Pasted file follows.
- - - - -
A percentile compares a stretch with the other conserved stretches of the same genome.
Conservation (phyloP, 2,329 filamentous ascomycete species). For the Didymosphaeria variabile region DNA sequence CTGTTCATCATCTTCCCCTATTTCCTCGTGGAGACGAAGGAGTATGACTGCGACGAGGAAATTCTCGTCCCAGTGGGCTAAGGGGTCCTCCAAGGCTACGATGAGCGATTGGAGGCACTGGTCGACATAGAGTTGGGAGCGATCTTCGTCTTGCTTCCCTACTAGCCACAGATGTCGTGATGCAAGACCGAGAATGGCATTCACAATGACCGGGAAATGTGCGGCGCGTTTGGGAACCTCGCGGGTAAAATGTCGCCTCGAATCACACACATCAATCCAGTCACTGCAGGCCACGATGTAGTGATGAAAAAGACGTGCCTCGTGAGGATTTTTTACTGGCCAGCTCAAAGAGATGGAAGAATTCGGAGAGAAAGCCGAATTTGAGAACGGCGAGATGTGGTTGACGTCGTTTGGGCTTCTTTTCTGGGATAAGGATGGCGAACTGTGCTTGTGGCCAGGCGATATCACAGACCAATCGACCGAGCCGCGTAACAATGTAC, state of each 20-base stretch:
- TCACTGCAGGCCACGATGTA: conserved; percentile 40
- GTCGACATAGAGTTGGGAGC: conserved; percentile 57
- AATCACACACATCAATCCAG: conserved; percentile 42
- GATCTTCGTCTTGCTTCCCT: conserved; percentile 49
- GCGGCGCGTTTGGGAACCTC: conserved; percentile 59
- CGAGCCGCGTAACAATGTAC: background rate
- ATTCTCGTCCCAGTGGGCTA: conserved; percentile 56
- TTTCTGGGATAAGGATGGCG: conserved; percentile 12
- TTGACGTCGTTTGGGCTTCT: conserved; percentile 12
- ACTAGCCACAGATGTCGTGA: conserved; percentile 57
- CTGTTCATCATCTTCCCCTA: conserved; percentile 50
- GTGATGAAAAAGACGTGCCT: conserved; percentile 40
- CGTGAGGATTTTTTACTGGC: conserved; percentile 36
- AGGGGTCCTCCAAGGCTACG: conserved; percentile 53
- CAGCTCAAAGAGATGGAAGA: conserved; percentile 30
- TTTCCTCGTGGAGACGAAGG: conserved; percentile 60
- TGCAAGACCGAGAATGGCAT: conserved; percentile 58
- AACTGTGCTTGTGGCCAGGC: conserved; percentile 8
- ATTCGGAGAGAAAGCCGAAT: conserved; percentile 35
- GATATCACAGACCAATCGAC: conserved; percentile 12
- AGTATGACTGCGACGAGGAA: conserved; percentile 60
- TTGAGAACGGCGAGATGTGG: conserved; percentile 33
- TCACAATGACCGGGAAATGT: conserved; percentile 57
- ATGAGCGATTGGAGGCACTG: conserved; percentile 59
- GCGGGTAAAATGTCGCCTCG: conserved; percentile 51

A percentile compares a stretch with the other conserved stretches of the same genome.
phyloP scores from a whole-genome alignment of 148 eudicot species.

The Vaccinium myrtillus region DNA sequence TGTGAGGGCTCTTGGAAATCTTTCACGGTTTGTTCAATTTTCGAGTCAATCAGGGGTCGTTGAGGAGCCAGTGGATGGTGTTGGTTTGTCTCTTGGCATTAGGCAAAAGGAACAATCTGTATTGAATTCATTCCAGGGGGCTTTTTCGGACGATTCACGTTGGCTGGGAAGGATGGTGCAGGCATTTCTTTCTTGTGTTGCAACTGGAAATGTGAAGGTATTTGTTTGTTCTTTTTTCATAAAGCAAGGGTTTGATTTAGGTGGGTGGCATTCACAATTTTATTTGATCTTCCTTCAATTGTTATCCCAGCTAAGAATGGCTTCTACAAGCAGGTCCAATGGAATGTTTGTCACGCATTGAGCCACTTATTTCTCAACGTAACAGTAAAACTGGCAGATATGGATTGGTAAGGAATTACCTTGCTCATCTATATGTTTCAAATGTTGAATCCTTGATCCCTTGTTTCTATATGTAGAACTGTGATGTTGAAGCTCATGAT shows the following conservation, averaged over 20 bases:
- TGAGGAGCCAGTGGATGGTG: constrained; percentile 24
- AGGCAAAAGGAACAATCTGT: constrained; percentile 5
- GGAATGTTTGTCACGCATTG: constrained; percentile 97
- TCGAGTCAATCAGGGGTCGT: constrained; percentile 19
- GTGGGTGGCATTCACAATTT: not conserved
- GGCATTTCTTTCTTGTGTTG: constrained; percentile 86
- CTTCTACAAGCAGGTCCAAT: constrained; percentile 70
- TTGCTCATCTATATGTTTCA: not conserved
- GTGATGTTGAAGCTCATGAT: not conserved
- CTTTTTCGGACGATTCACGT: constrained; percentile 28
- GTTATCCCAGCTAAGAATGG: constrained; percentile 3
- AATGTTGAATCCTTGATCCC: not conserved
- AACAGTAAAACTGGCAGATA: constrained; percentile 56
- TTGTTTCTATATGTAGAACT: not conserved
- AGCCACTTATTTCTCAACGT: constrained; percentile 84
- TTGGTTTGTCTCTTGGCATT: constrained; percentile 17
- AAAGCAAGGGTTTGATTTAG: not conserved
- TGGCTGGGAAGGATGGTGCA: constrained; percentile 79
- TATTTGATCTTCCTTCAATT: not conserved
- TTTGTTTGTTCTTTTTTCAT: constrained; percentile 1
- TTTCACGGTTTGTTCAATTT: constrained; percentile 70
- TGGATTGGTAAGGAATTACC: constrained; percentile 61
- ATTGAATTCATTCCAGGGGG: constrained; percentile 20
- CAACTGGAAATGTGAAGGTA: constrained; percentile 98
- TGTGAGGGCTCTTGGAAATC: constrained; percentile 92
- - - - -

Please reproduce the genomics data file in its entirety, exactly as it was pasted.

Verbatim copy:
A percentile compares a stretch with the other conserved stretches of the same genome.
Conservation (phyloP, 2,329 filamentous ascomycete species). For the Didymosphaeria variabile region DNA sequence CTGTTCATCATCTTCCCCTATTTCCTCGTGGAGACGAAGGAGTATGACTGCGACGAGGAAATTCTCGTCCCAGTGGGCTAAGGGGTCCTCCAAGGCTACGATGAGCGATTGGAGGCACTGGTCGACATAGAGTTGGGAGCGATCTTCGTCTTGCTTCCCTACTAGCCACAGATGTCGTGATGCAAGACCGAGAATGGCATTCACAATGACCGGGAAATGTGCGGCGCGTTTGGGAACCTCGCGGGTAAAATGTCGCCTCGAATCACACACATCAATCCAGTCACTGCAGGCCACGATGTAGTGATGAAAAAGACGTGCCTCGTGAGGATTTTTTACTGGCCAGCTCAAAGAGATGGAAGAATTCGGAGAGAAAGCCGAATTTGAGAACGGCGAGATGTGGTTGACGTCGTTTGGGCTTCTTTTCTGGGATAAGGATGGCGAACTGTGCTTGTGGCCAGGCGATATCACAGACCAATCGACCGAGCCGCGTAACAATGTAC, state of each 20-base stretch:
- TCACTGCAGGCCACGATGTA: conserved; percentile 40
- GTCGACATAGAGTTGGGAGC: conserved; percentile 57
- AATCACACACATCAATCCAG: conserved; percentile 42
- GATCTTCGTCTTGCTTCCCT: conserved; percentile 49
- GCGGCGCGTTTGGGAACCTC: conserved; percentile 59
- CGAGCCGCGTAACAATGTAC: background rate
- ATTCTCGTCCCAGTGGGCTA: conserved; percentile 56
- TTTCTGGGATAAGGATGGCG: conserved; percentile 12
- TTGACGTCGTTTGGGCTTCT: conserved; percentile 12
- ACTAGCCACAGATGTCGTGA: conserved; percentile 57
- CTGTTCATCATCTTCCCCTA: conserved; percentile 50
- GTGATGAAAAAGACGTGCCT: conserved; percentile 40
- CGTGAGGATTTTTTACTGGC: conserved; percentile 36
- AGGGGTCCTCCAAGGCTACG: conserved; percentile 53
- CAGCTCAAAGAGATGGAAGA: conserved; percentile 30
- TTTCCTCGTGGAGACGAAGG: conserved; percentile 60
- TGCAAGACCGAGAATGGCAT: conserved; percentile 58
- AACTGTGCTTGTGGCCAGGC: conserved; percentile 8
- ATTCGGAGAGAAAGCCGAAT: conserved; percentile 35
- GATATCACAGACCAATCGAC: conserved; percentile 12
- AGTATGACTGCGACGAGGAA: conserved; percentile 60
- TTGAGAACGGCGAGATGTGG: conserved; percentile 33
- TCACAATGACCGGGAAATGT: conserved; percentile 57
- ATGAGCGATTGGAGGCACTG: conserved; percentile 59
- GCGGGTAAAATGTCGCCTCG: conserved; percentile 51

A percentile compares a stretch with the other conserved stretches of the same genome.
phyloP scores from a whole-genome alignment of 148 eudicot species.

The Vaccinium myrtillus region DNA sequence TGTGAGGGCTCTTGGAAATCTTTCACGGTTTGTTCAATTTTCGAGTCAATCAGGGGTCGTTGAGGAGCCAGTGGATGGTGTTGGTTTGTCTCTTGGCATTAGGCAAAAGGAACAATCTGTATTGAATTCATTCCAGGGGGCTTTTTCGGACGATTCACGTTGGCTGGGAAGGATGGTGCAGGCATTTCTTTCTTGTGTTGCAACTGGAAATGTGAAGGTATTTGTTTGTTCTTTTTTCATAAAGCAAGGGTTTGATTTAGGTGGGTGGCATTCACAATTTTATTTGATCTTCCTTCAATTGTTATCCCAGCTAAGAATGGCTTCTACAAGCAGGTCCAATGGAATGTTTGTCACGCATTGAGCCACTTATTTCTCAACGTAACAGTAAAACTGGCAGATATGGATTGGTAAGGAATTACCTTGCTCATCTATATGTTTCAAATGTTGAATCCTTGATCCCTTGTTTCTATATGTAGAACTGTGATGTTGAAGCTCATGAT shows the following conservation, averaged over 20 bases:
- TGAGGAGCCAGTGGATGGTG: constrained; percentile 24
- AGGCAAAAGGAACAATCTGT: constrained; percentile 5
- GGAATGTTTGTCACGCATTG: constrained; percentile 97
- TCGAGTCAATCAGGGGTCGT: constrained; percentile 19
- GTGGGTGGCATTCACAATTT: not conserved
- GGCATTTCTTTCTTGTGTTG: constrained; percentile 86
- CTTCTACAAGCAGGTCCAAT: constrained; percentile 70
- TTGCTCATCTATATGTTTCA: not conserved
- GTGATGTTGAAGCTCATGAT: not conserved
- CTTTTTCGGACGATTCACGT: constrained; percentile 28
- GTTATCCCAGCTAAGAATGG: constrained; percentile 3
- AATGTTGAATCCTTGATCCC: not conserved
- AACAGTAAAACTGGCAGATA: constrained; percentile 56
- TTGTTTCTATATGTAGAACT: not conserved
- AGCCACTTATTTCTCAACGT: constrained; percentile 84
- TTGGTTTGTCTCTTGGCATT: constrained; percentile 17
- AAAGCAAGGGTTTGATTTAG: not conserved
- TGGCTGGGAAGGATGGTGCA: constrained; percentile 79
- TATTTGATCTTCCTTCAATT: not conserved
- TTTGTTTGTTCTTTTTTCAT: constrained; percentile 1
- TTTCACGGTTTGTTCAATTT: constrained; percentile 70
- TGGATTGGTAAGGAATTACC: constrained; percentile 61
- ATTGAATTCATTCCAGGGGG: constrained; percentile 20
- CAACTGGAAATGTGAAGGTA: constrained; percentile 98
- TGTGAGGGCTCTTGGAAATC: constrained; percentile 92